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Fidelity Throws Down the Gauntlet

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Broker/dealer firms and independent advisors now make up nearly half of the assets and three-quarters of the cash flowing into Fidelity Investments’ huge brokerage business, according to the unit’s president, Ellyn McColgan. She disclosed the figures as Fidelity opened its annual Executive Forum for RIA and B/D clients in Palm Beach, Florida, where she pledged to make the firms registered investment advisor unit, now #2 to Charles Schwab, “the largest outsource provider for all independent RIAs.”

McColgan also announced two enhancements for Fidelity’s institutional businesses. The firm has inked a deal with Envestnet Asset Management to provide unified managed account services to its B/D and RIA clients. McColgan also promised to make available to advisors portfolio management and client relationship applications in a single platform. She conceded, however, that while her firm is investing hundreds of millions of dollars annually in new technologies–$700 million in 2004 alone–”we have not always delivered outstanding service as we promised you.” Without specifying the shortcomings, McColgan pledged “to make it better.”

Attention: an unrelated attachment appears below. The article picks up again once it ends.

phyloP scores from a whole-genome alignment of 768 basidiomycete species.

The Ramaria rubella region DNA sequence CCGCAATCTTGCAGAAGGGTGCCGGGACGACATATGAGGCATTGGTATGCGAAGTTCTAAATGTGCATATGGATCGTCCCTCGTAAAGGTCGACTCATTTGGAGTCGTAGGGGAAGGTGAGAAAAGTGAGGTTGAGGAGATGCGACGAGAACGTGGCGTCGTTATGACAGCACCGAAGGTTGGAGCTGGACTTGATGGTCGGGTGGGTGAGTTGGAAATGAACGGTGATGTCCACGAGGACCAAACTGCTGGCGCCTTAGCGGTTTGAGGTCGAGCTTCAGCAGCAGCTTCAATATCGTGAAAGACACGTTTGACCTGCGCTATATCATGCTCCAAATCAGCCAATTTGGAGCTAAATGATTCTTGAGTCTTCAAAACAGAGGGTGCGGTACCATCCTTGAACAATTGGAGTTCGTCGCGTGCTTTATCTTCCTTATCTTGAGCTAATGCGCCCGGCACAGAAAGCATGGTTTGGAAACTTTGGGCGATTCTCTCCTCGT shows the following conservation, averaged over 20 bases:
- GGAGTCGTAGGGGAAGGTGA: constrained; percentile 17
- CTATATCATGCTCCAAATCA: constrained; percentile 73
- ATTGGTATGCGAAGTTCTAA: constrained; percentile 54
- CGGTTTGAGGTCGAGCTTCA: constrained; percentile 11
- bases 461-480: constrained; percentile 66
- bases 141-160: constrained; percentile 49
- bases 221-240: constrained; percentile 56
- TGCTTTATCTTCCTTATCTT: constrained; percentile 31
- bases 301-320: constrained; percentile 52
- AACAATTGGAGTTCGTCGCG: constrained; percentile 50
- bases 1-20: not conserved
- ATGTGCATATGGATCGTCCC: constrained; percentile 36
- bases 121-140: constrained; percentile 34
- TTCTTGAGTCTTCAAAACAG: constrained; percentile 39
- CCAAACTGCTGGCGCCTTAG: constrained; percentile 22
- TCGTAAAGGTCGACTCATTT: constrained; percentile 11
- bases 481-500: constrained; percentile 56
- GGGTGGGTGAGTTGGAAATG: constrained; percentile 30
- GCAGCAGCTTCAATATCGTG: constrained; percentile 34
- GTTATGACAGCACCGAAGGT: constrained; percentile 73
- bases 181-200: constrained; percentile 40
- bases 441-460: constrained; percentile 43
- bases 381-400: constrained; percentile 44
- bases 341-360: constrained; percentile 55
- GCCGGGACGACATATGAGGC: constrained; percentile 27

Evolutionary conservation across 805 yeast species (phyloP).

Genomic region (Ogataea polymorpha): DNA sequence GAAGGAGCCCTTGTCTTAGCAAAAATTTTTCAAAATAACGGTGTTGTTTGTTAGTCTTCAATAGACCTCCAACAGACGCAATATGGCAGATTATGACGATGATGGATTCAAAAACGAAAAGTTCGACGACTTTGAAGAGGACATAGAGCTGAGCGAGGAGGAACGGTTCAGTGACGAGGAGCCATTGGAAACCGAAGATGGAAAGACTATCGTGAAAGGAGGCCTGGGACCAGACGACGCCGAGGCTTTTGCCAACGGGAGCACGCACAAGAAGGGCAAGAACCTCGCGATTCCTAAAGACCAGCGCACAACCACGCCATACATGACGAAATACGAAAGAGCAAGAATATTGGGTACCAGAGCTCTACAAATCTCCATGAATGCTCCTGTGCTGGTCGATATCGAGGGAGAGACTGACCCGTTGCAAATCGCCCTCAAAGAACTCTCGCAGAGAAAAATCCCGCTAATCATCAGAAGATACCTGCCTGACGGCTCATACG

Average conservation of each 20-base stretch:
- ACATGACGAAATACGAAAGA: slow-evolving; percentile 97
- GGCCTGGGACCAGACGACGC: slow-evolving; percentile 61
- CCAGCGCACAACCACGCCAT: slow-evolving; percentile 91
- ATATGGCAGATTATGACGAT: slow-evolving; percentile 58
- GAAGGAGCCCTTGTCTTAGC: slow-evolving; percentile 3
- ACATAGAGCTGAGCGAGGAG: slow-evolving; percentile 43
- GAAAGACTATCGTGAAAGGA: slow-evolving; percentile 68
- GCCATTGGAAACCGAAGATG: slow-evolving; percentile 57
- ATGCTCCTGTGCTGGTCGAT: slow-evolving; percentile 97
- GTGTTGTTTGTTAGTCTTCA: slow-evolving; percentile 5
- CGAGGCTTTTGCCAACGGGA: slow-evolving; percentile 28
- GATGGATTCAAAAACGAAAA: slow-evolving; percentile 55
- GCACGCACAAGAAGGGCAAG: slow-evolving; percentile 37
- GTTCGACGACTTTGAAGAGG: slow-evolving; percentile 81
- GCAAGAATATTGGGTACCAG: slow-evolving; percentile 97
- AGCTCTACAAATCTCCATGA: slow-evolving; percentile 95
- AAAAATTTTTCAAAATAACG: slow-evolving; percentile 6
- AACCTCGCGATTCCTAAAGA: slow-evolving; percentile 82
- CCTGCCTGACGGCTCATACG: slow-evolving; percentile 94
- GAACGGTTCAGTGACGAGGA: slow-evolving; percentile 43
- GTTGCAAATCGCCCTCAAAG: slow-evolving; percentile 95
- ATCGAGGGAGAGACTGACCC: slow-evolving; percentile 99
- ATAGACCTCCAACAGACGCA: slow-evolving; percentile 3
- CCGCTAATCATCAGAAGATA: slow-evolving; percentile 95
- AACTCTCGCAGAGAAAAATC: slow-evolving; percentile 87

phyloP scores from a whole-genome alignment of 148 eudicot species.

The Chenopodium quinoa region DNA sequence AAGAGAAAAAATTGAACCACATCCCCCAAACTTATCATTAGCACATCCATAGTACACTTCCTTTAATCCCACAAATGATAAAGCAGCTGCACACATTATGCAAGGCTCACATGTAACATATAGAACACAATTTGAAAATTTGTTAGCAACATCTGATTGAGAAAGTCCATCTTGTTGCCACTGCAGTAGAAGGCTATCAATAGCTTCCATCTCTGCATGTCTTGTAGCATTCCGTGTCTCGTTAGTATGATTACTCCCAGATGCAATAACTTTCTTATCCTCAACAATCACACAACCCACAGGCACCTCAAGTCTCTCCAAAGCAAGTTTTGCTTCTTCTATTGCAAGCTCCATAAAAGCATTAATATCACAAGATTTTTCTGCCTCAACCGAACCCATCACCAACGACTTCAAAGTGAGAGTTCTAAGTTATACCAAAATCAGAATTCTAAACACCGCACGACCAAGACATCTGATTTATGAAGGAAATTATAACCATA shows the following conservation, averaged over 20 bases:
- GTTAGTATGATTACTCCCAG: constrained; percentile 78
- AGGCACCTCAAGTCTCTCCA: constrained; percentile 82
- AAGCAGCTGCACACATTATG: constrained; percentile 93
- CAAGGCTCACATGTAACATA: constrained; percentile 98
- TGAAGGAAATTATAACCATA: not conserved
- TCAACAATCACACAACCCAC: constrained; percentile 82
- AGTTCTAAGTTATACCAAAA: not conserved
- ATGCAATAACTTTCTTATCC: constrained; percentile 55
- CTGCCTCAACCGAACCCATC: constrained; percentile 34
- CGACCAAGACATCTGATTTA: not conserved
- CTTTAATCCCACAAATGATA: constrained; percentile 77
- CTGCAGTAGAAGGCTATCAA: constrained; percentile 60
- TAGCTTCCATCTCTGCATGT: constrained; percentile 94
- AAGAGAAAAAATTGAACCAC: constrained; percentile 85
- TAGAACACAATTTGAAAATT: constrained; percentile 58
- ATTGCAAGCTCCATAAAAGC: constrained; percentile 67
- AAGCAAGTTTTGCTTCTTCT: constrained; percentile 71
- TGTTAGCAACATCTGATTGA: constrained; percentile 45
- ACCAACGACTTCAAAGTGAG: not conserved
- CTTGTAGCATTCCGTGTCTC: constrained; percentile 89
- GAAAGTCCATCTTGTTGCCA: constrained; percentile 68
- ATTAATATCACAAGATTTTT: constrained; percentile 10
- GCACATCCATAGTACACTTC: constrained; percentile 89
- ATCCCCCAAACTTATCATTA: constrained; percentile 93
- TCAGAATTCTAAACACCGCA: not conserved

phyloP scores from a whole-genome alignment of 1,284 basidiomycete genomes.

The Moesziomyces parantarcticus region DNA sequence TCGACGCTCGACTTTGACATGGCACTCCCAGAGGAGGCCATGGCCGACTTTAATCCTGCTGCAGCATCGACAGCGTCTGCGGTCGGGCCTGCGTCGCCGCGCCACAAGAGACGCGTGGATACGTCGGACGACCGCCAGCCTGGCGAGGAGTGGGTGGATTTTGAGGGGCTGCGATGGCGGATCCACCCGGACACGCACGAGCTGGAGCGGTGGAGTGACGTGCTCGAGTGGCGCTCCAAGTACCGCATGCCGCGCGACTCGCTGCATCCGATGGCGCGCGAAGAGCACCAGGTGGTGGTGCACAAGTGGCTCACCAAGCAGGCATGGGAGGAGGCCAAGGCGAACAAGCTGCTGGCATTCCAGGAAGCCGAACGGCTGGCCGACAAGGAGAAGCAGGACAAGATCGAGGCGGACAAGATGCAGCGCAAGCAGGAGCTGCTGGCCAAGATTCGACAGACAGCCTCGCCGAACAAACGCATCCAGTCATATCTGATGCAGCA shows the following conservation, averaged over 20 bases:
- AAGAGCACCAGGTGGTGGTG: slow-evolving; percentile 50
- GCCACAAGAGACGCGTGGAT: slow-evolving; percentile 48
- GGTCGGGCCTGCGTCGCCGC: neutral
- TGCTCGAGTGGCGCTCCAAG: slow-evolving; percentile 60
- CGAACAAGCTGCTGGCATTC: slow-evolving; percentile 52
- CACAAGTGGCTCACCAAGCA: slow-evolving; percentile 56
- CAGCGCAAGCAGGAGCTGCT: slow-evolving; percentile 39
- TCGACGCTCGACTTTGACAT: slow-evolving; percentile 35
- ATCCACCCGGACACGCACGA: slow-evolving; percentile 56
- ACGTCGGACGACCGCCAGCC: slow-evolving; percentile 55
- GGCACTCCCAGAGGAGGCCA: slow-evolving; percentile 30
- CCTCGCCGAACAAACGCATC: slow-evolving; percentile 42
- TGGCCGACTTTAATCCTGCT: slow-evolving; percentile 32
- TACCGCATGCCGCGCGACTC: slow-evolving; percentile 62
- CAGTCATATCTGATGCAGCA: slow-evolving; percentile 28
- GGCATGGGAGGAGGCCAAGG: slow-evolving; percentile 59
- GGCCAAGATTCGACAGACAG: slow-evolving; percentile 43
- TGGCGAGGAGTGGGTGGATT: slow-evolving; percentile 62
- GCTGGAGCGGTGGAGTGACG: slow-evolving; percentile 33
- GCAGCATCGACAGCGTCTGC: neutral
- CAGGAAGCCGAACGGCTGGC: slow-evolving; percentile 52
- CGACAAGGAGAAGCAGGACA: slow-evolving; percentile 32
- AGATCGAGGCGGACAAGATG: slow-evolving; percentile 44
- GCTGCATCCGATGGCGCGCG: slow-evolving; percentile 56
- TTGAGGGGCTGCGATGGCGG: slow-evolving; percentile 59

The Fidelity Brokerage Company president also disclosed that:

–Her firm closed 2004 with $1.135 trillion in total client assets, 14.3 million accounts. Average daily trades came to 205,000 in 2004, up 6% over 2003, and were running at around 240,000 per day as the year ended.

–Institutional business accounts make up a third of Fidelity Brokerage’s total. The firm’s National Financial clearing unit now has 267 clients and will pick up 142 more as a result of its purchase of Fiserv’s clearing business. New clearing clients include Bank of America, Washington Mutual, Bank One, Fifth Third, Prudential Equities, and Banco Popular. McColgan noted that National Financial’s market share has grown from 7% to 12% in two years.

–The Fidelity Registered Investment Advisor Group claimed 2,565 clients and $138 billion in assets at the end of ’04, up from 2,072 clients and $99.6 billion in 2003. While the business remains under an interim leader since the recent resignation of its longtime head, Jay Lanigan, McColgan said she is realigning the unit to focus on four market segments, wealth managers, financial planners, investment managers, and mutual fund managers. “The advisor market has changed since we started serving it 13 years ago,” she said. “We need to offer a differentiated strategy.”


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